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Mind Maps for Business Analysis

The purpose of this article is to demonstrate the use and benefits of Mind Maps for business analysis.

The 5W mind map uses the journalists’ five questions (Who, What, Where, When, Why) plus How to provide a template for a business analysis guide that can be used through the project lifecycle.

This technique is the first action I take for every new project, giving me a project overview that is then used as a check list and visual reminder during the course of the project. I use a free download version, but there are many mind mapping tools available and the paid versions offer more sophistication for presentations and integration with other project tools. (The mind map tools provide the ability to embellish your view with markers, images, colors and labels, but beware of drowning your big picture in a pool of emoji’s).

The diagram below shows the 6 major topics, and the initial round of sub-topics for each. The choice of sub-topic may vary with your project or your own area of responsibility.

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The mind map will grow and change during the course of the project and can be used under each of the BABOK knowledge areas as follows:

  • Business Analysis Planning and Monitoring
    • At the start of each project, create a new mind map to organize and coordinate plans for the analysis tasks
    • Add information from the project proposal to each topic
    • Use the mind map tool to expand the sub topics as knowledge is gathered
  • Strategy Analysis
    • Identify stakeholders and project partners under Who
    • Record the high level business case under Why
  • Elicitation and Collaboration
    • As requirements are gathered, add the high level business requirements and business rules under the What topic
    • Record sizing and usage estimates against Who, How or What
  • Requirements Lifecycle Management
    • Use the mind map during the course of the project to maintain focus on the high level requirements and to reinforce relationships between and justifications for requirements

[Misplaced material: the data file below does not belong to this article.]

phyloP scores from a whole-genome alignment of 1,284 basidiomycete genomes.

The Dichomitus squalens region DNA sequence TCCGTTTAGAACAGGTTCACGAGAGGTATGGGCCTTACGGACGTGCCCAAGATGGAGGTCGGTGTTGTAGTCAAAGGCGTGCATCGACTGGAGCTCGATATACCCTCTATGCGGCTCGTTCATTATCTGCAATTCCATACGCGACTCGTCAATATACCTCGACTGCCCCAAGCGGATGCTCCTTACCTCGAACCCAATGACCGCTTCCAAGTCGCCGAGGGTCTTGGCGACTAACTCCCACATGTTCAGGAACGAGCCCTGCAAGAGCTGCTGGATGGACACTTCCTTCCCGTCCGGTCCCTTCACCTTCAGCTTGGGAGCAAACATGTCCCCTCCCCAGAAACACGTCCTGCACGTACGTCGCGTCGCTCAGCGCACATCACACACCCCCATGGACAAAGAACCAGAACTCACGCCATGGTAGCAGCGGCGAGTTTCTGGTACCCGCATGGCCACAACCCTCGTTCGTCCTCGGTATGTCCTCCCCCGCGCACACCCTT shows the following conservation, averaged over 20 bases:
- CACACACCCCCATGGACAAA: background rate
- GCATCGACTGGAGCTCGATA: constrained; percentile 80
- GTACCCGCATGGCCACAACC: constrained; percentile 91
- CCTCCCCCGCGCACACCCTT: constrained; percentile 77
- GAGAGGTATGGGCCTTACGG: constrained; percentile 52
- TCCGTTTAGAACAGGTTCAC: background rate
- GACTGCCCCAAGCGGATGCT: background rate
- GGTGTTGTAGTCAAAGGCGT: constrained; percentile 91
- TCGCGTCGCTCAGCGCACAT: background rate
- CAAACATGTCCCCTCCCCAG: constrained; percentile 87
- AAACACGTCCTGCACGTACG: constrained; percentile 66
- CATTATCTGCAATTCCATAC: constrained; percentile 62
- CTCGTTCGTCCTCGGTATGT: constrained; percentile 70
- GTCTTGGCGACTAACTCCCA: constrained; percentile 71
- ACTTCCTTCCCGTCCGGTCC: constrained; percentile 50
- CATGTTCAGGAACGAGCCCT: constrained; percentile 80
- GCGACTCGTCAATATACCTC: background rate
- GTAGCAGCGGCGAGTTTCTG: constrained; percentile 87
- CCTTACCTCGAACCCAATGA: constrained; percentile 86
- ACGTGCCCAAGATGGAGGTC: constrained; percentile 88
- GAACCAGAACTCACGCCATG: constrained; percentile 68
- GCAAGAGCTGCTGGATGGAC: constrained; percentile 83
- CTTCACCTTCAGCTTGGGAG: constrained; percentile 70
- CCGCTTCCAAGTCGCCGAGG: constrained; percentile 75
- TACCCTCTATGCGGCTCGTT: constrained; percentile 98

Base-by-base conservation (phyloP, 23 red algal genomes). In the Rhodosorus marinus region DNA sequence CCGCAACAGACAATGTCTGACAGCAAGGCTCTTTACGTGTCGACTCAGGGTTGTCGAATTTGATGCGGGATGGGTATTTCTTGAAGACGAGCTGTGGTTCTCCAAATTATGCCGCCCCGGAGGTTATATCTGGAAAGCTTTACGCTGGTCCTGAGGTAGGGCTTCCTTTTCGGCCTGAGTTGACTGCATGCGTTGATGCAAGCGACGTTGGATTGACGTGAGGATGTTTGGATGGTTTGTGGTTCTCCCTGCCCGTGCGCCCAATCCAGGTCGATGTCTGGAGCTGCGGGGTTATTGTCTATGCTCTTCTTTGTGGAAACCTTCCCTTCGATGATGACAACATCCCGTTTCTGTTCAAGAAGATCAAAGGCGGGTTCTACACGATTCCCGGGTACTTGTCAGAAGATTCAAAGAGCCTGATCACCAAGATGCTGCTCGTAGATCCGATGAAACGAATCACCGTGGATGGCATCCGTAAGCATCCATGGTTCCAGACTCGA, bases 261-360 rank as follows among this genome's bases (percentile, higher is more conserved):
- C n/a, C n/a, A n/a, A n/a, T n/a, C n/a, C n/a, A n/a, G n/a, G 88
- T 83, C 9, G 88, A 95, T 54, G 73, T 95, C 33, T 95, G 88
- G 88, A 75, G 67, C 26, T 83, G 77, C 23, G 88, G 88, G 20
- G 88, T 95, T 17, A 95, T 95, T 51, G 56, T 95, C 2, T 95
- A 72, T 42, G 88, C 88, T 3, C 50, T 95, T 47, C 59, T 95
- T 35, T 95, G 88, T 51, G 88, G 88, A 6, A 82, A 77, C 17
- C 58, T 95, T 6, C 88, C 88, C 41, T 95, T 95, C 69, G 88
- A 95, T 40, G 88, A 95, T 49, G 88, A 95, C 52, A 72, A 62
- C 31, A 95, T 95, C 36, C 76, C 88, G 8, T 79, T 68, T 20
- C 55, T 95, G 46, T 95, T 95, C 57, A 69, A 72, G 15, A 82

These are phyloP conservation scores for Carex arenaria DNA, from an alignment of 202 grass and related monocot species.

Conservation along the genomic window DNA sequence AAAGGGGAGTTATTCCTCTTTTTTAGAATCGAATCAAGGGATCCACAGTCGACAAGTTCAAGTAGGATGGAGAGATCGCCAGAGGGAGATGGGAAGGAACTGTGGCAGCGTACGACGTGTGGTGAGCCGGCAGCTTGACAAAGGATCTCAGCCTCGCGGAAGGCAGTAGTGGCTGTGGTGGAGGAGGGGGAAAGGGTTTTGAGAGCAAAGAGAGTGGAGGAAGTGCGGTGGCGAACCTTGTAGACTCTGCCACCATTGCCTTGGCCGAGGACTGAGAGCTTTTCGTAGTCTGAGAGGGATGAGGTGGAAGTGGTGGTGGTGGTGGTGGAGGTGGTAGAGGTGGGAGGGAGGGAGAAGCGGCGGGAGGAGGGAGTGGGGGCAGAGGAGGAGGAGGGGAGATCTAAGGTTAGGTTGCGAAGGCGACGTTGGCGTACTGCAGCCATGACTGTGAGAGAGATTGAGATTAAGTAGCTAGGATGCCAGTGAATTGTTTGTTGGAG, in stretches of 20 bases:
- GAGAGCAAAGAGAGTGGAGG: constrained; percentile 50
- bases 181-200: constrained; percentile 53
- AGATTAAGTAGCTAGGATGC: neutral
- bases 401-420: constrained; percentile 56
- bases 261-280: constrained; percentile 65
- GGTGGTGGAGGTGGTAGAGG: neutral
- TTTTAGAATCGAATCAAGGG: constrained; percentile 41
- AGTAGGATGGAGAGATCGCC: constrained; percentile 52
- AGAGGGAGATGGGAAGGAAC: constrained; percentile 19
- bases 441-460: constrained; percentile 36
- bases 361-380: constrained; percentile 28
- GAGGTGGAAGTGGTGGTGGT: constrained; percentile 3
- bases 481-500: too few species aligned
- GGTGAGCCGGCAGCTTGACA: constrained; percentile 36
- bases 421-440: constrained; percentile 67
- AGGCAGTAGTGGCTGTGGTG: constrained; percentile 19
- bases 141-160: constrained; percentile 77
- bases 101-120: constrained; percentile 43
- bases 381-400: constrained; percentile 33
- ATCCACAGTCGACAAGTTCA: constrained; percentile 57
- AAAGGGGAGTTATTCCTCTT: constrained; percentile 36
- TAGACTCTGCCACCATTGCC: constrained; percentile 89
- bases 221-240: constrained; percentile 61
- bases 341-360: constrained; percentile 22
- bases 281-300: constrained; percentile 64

• Use to analyze proposed changes
    • Print out the mind map and pin to your wall or the project war room for all to see, especially during team discussions when members need to be anchored
    • Refer to the mind map when developing presentations to stakeholders and project teams to maintain consistency over long projects
    • Update the mind map during the course of the project, maintaining version numbers
  • Requirements Analysis and Design Definition
    • Validate the requirements against the other project topics
  • Solution Evaluation
    • Identify key aspects of the solutions and delivery methods under How
    • Record implementation locations and delivery sites under Where



Each topic provides an opportunity for the BA to start shallow and take deep dives. Add all findings as you go – but do not hesitate to remove or edit as new facts or requirements are discovered.

Who – Stakeholders and Project Partners

The key stakeholders of the proposed system should be identified in the project proposal, but stakeholders are also uncovered during the life of the project. An example is downstream consumers of the product or data being delivered. User estimates can be noted against active and downstream users.

Making a note of the executive sponsors and influencers serves as a flag to follow up when there is an organization change or an executive mind shift. How will that affect your requirements? The BA should be aware of other partners such as Finance, delivery team, and the planned support team as potential influencers of the system requirements.

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What – Requirements and Business Rules